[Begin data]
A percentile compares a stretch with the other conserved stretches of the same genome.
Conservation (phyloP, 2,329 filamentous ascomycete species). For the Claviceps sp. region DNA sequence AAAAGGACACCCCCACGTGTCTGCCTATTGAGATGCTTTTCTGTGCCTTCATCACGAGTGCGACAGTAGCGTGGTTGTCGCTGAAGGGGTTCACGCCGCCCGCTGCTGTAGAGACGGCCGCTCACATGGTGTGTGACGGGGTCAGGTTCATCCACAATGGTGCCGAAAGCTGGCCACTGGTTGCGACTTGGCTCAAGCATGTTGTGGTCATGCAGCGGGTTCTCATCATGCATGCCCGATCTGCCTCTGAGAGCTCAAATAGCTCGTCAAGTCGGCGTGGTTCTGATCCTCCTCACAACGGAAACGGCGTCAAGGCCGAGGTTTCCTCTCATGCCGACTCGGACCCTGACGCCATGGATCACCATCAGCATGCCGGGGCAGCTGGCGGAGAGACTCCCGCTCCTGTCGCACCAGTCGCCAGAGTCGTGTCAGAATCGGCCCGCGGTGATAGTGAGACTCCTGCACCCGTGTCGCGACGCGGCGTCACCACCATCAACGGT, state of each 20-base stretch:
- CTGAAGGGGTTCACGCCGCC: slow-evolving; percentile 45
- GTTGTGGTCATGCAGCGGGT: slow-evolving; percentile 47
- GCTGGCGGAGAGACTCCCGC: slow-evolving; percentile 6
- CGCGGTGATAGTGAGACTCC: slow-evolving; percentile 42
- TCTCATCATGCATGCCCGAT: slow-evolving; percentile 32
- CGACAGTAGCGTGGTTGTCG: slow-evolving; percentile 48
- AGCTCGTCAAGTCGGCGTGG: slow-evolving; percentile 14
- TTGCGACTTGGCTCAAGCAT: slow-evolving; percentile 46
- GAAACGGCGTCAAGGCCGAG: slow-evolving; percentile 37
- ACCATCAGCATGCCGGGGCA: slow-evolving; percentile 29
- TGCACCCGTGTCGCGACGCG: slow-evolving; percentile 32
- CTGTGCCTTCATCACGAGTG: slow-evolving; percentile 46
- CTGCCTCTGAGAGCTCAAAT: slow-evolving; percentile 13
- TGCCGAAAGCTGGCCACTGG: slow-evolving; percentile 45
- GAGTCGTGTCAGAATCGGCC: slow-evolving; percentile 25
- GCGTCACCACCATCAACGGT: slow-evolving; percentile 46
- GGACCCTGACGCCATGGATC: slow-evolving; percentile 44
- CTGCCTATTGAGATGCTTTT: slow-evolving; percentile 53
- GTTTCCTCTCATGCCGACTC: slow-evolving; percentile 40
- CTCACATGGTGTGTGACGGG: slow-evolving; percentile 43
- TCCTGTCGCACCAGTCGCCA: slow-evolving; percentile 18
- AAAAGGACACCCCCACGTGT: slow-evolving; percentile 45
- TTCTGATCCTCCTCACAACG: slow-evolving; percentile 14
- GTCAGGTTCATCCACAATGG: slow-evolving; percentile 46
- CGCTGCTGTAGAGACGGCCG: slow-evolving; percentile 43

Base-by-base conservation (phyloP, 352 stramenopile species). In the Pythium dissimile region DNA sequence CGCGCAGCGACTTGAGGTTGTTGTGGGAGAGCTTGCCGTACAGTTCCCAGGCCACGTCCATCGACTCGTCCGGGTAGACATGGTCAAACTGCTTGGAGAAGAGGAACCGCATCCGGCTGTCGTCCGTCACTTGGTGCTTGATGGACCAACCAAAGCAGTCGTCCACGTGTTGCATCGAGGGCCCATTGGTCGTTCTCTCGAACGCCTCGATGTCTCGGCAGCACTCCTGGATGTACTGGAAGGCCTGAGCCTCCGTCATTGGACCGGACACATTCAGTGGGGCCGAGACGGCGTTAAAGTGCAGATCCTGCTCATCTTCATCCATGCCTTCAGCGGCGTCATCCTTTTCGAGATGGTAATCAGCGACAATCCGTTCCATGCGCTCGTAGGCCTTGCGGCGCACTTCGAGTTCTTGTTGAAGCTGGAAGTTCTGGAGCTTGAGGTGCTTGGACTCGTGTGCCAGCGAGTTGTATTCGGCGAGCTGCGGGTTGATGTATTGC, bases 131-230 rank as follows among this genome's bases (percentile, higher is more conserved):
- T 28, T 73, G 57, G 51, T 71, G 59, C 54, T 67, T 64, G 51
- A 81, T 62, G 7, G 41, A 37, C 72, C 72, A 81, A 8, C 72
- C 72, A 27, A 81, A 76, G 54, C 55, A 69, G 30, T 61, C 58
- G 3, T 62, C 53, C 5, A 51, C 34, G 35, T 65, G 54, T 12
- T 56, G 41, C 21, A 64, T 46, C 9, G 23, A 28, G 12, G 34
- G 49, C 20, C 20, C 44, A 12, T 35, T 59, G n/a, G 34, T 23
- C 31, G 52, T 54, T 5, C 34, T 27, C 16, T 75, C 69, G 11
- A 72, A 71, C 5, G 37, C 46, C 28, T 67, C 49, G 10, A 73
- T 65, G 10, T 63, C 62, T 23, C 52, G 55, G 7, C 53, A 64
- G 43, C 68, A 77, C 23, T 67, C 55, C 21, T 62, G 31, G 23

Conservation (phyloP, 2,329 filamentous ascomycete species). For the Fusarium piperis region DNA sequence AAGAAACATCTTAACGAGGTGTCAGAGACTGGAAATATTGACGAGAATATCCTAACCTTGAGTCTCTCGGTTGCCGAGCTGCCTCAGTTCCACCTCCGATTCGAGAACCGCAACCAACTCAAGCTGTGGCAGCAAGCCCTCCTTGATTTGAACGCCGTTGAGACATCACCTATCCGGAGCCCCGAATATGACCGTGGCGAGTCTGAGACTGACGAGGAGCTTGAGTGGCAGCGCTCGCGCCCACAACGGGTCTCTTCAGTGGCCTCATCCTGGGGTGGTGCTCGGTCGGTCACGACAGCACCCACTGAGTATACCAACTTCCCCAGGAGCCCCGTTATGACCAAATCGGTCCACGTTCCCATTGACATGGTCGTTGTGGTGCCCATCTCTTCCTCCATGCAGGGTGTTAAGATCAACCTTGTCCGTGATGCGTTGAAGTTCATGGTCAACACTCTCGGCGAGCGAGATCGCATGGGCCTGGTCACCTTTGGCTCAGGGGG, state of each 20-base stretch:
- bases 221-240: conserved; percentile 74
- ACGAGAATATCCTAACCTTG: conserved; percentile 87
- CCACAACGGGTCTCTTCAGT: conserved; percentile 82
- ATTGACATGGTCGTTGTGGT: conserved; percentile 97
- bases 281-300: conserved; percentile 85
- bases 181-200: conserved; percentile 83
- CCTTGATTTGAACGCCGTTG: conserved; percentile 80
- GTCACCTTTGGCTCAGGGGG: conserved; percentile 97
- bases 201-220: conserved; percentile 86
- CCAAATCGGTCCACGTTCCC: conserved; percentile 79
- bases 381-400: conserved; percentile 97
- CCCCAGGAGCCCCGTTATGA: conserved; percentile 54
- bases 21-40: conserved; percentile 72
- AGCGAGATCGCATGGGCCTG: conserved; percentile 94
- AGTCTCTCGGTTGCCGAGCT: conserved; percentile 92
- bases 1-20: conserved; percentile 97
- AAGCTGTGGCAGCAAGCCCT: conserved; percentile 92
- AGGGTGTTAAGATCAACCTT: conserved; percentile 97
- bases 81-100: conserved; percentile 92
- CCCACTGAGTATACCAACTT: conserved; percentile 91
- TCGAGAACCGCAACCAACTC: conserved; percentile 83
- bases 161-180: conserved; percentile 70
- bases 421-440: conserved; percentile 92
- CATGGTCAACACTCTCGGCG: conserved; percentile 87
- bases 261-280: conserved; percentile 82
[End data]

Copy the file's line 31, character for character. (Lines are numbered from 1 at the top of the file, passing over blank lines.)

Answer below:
- C 72, A 27, A 81, A 76, G 54, C 55, A 69, G 30, T 61, C 58